The award is given annually by the American Library Association for best English language Nonfiction and Fiction.
For a full list of the award winners click here.
“An absolutely essential addition to the history of the Catholic Church, whose involvement in New World slavery sustained the Church and, thereby, helped to entrench enslavement in American society.”—Annette Gordon-Reed, Pulitzer Prize–winning author of The Hemingses of Monticello and On Juneteenth […Learn More]
The untold story of climate migration in the United States—the personal stories of those experiencing displacement, the portraits of communities being torn apart by disaster, and the implications for all of us as we confront a changing future. […Learn More]
A vibrant collection of personal and lyric essays in conversation with archival objects of Black history and memory.
What are the politics of nature? Who owns it, where is it, what role does it play in our lives? Does it need to be tamed? Are we ourselves natural? […Learn More]
A witty, winning, and revelatory personal narrative of the author’s transition from sightedness to blindness and his quest to learn about blindness as a rich culture all its own
“The Country of the Blind is about seeing—but also about marriage and family and the moral and emotional challenge of accommodating the parts of ourselves that scare us. A warm, profound, and unforgettable meditation on how we adjust to new ways of being in the world.” —Rachel Aviv, author of Strangers to Ourselves […Learn More]
New York Times bestselling and Pulitzer Prize-winning author Timothy Egan reveals the life story of the man determined to preserve a people and culture in Short Nights of the Shadow Catcher: The Epic Life and Immortal Photographs of Edward Curtis. […Learn More]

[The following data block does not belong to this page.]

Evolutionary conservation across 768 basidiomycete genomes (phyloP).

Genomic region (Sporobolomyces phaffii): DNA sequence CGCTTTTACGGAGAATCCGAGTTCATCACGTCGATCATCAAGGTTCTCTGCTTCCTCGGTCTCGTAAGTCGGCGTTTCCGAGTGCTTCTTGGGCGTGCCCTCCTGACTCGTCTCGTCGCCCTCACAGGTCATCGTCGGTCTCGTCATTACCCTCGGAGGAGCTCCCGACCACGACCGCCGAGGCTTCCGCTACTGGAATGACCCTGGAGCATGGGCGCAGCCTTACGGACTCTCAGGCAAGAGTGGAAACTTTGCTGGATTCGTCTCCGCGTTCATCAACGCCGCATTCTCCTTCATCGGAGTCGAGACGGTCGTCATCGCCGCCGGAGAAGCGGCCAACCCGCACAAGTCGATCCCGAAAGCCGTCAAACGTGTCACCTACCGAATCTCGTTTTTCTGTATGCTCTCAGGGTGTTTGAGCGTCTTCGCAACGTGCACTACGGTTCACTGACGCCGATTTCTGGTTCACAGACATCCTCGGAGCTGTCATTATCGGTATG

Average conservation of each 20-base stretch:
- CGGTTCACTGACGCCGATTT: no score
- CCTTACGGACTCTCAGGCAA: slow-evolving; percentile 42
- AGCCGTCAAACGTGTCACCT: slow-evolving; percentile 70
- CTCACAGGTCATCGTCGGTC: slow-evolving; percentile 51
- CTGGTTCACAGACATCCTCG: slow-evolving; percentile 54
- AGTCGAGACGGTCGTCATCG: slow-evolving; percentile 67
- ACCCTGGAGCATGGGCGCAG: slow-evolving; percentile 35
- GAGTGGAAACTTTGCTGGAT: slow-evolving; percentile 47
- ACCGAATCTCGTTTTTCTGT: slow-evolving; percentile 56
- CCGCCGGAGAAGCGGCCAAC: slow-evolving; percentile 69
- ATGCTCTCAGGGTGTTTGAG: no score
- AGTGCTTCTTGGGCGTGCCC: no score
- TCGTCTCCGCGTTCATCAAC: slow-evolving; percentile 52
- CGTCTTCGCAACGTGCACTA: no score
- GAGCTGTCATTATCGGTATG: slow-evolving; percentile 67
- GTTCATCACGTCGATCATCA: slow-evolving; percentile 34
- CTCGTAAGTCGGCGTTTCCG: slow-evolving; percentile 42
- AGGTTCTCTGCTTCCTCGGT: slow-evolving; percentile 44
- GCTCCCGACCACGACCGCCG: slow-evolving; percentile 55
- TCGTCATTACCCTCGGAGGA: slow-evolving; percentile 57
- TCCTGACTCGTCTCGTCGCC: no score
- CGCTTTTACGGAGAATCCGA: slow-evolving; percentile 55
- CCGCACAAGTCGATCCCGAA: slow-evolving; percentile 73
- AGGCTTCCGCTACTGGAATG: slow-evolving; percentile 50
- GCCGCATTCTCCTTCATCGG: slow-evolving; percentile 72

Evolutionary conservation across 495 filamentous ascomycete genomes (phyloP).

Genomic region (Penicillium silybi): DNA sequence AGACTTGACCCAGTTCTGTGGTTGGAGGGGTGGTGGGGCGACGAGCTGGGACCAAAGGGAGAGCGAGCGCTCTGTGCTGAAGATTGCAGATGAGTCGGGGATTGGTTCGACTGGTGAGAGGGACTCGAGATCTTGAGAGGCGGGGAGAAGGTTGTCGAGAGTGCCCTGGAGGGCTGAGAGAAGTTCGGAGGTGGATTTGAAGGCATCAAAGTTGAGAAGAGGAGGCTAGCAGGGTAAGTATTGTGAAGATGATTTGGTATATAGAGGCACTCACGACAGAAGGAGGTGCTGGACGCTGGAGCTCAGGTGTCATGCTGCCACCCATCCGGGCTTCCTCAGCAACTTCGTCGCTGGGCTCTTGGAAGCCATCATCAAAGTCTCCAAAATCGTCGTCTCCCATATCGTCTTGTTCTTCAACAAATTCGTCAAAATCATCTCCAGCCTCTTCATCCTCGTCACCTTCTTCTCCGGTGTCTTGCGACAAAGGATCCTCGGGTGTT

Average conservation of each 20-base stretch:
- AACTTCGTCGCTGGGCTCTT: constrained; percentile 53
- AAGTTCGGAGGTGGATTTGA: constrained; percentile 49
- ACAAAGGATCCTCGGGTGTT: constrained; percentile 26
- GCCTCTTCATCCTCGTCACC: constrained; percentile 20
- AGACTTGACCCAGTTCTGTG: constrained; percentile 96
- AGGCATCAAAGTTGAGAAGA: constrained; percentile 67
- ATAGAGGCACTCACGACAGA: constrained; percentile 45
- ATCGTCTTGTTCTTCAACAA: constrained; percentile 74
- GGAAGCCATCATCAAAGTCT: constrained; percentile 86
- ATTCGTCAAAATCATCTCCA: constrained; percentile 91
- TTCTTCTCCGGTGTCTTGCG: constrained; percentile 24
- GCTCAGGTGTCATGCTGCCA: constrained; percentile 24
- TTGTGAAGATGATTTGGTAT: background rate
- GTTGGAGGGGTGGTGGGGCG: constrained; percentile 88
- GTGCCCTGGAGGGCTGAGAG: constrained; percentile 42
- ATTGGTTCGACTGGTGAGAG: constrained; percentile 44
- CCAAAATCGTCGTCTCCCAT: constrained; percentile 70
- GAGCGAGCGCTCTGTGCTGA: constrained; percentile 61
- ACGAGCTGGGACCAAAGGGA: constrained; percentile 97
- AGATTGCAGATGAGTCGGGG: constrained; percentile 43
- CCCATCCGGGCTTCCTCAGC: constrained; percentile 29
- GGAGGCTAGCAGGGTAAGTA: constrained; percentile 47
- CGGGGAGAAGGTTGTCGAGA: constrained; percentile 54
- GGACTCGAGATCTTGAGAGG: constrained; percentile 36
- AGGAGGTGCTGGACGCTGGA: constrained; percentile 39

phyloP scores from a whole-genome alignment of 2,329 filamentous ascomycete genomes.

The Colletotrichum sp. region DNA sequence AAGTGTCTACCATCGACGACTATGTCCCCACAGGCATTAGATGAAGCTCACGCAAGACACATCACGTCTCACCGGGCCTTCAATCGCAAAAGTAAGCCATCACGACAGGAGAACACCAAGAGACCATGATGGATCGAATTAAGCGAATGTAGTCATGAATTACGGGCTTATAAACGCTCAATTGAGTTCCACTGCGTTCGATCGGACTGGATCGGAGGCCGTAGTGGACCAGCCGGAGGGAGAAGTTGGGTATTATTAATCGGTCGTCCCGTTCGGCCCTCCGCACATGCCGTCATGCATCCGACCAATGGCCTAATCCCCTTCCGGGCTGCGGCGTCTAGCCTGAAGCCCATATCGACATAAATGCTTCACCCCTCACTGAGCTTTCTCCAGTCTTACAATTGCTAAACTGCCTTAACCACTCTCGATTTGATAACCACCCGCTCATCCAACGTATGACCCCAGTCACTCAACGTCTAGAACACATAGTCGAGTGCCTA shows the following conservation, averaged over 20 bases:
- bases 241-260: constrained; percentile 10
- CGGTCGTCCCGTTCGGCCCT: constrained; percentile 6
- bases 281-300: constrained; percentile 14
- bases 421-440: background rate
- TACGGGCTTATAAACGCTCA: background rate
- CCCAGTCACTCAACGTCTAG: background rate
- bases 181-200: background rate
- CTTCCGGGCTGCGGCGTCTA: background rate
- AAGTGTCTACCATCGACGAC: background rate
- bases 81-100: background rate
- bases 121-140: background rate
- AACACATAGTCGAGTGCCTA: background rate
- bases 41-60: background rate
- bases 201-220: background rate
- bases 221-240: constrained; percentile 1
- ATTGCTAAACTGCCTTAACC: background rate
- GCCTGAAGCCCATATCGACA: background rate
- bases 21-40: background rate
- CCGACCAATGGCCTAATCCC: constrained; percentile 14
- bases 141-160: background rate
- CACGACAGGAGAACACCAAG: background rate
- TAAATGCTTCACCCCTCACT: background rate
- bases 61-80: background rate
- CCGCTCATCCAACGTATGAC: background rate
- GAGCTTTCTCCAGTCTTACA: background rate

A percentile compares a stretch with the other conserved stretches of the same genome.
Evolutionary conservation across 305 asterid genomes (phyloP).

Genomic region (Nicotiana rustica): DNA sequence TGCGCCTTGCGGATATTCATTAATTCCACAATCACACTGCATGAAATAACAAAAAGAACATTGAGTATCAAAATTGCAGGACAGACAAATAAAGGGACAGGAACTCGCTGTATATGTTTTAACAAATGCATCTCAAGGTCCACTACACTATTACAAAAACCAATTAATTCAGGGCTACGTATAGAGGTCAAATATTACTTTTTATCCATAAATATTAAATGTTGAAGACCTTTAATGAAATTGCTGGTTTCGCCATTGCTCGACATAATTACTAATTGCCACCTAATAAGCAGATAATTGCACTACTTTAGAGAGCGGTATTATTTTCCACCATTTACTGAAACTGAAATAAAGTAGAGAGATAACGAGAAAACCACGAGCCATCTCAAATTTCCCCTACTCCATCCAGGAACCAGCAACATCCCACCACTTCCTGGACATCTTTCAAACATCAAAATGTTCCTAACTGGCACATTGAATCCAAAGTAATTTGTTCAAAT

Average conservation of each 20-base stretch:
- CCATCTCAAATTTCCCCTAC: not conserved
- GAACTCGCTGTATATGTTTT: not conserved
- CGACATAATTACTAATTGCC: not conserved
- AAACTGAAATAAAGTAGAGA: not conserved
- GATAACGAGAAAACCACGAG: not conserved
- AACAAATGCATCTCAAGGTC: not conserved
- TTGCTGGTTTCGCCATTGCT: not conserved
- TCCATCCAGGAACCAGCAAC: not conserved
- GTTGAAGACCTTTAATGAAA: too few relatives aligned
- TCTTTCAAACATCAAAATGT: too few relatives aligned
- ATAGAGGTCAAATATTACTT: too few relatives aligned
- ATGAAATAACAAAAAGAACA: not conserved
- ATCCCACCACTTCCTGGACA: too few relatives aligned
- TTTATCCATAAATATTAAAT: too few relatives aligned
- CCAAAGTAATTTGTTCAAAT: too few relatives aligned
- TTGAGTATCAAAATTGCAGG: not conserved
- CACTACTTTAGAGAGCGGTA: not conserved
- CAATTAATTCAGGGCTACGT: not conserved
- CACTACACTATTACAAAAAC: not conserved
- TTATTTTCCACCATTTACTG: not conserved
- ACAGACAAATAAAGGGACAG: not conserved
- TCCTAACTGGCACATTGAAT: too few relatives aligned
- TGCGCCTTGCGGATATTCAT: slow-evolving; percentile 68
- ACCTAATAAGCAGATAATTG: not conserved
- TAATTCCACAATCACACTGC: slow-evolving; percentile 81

A historical thriller by the Pulitzer and National Book Award-winning author that tells the riveting story of the Klan’s rise to power in the 1920s, the cunning con man who drove that rise, and the woman who stopped them. […Learn More]
The remarkable true story of Ellen and William Craft, who escaped slavery through daring, determination, and disguise, with Ellen passing as a wealthy, disabled White man and William posing as “his” slave. […Learn More]
The never-before-told story of NASA’s 1978 astronaut class, which included the first American women, the first African Americans, the first Asian American, and the first gay person to fly to space. With the exclusive participation of the astronauts who were there, this is the thrilling, behind-the-scenes saga of a new generation that transformed space exploration […Learn More]
The riveting tale of two pioneering botanists and their historic boat trip down the Colorado River and through the Grand Canyon.
In the summer of 1938, botanists Elzada Clover and Lois Jotter set off to run the Colorado River, accompanied by an ambitious and entrepreneurial expedition leader, a zoologist, and two amateur boatmen. […Learn More]
Having spent a ground-breaking career studying the racialization, policing, and criminalization of HIV, Dr. Thrasher has come to understand a deeper truth at the heart of our society: that there are vast inequalities in who is able to survive viruses and that the ways in which viruses spread, kill, and take their toll are much more dependent on social structures than they are on biology alone. […Learn More]